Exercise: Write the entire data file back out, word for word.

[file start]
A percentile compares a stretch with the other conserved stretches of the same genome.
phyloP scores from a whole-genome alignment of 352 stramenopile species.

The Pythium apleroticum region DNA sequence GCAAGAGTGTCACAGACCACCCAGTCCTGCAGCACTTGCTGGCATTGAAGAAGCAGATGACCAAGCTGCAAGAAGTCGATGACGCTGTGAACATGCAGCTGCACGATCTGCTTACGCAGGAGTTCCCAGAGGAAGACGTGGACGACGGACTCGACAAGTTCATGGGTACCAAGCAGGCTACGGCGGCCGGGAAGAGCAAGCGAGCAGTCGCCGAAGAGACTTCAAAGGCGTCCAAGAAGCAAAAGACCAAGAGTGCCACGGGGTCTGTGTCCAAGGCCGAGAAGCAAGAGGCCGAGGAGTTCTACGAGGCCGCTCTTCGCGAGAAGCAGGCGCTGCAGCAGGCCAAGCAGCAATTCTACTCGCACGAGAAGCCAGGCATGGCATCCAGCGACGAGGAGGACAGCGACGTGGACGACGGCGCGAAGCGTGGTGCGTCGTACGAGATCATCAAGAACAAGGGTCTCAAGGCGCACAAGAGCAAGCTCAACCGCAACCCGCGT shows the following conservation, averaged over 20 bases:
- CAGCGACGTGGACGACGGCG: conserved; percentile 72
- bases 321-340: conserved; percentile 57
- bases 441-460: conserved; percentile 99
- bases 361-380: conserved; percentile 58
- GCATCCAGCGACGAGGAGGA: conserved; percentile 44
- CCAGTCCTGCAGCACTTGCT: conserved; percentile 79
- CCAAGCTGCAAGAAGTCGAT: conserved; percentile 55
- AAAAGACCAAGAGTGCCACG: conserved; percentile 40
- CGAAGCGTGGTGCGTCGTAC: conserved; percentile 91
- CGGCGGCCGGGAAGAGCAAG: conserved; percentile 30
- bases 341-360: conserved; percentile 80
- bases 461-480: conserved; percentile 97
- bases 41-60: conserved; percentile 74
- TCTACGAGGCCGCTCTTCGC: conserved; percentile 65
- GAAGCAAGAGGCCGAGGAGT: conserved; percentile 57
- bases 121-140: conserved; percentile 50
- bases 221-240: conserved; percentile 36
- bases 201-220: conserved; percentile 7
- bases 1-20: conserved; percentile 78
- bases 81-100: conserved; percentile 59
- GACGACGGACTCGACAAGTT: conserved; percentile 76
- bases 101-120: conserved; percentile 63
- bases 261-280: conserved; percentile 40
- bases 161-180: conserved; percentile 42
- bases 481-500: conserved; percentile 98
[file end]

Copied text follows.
A percentile compares a stretch with the other conserved stretches of the same genome.
phyloP scores from a whole-genome alignment of 352 stramenopile species.

The Pythium apleroticum region DNA sequence GCAAGAGTGTCACAGACCACCCAGTCCTGCAGCACTTGCTGGCATTGAAGAAGCAGATGACCAAGCTGCAAGAAGTCGATGACGCTGTGAACATGCAGCTGCACGATCTGCTTACGCAGGAGTTCCCAGAGGAAGACGTGGACGACGGACTCGACAAGTTCATGGGTACCAAGCAGGCTACGGCGGCCGGGAAGAGCAAGCGAGCAGTCGCCGAAGAGACTTCAAAGGCGTCCAAGAAGCAAAAGACCAAGAGTGCCACGGGGTCTGTGTCCAAGGCCGAGAAGCAAGAGGCCGAGGAGTTCTACGAGGCCGCTCTTCGCGAGAAGCAGGCGCTGCAGCAGGCCAAGCAGCAATTCTACTCGCACGAGAAGCCAGGCATGGCATCCAGCGACGAGGAGGACAGCGACGTGGACGACGGCGCGAAGCGTGGTGCGTCGTACGAGATCATCAAGAACAAGGGTCTCAAGGCGCACAAGAGCAAGCTCAACCGCAACCCGCGT shows the following conservation, averaged over 20 bases:
- CAGCGACGTGGACGACGGCG: conserved; percentile 72
- bases 321-340: conserved; percentile 57
- bases 441-460: conserved; percentile 99
- bases 361-380: conserved; percentile 58
- GCATCCAGCGACGAGGAGGA: conserved; percentile 44
- CCAGTCCTGCAGCACTTGCT: conserved; percentile 79
- CCAAGCTGCAAGAAGTCGAT: conserved; percentile 55
- AAAAGACCAAGAGTGCCACG: conserved; percentile 40
- CGAAGCGTGGTGCGTCGTAC: conserved; percentile 91
- CGGCGGCCGGGAAGAGCAAG: conserved; percentile 30
- bases 341-360: conserved; percentile 80
- bases 461-480: conserved; percentile 97
- bases 41-60: conserved; percentile 74
- TCTACGAGGCCGCTCTTCGC: conserved; percentile 65
- GAAGCAAGAGGCCGAGGAGT: conserved; percentile 57
- bases 121-140: conserved; percentile 50
- bases 221-240: conserved; percentile 36
- bases 201-220: conserved; percentile 7
- bases 1-20: conserved; percentile 78
- bases 81-100: conserved; percentile 59
- GACGACGGACTCGACAAGTT: conserved; percentile 76
- bases 101-120: conserved; percentile 63
- bases 261-280: conserved; percentile 40
- bases 161-180: conserved; percentile 42
- bases 481-500: conserved; percentile 98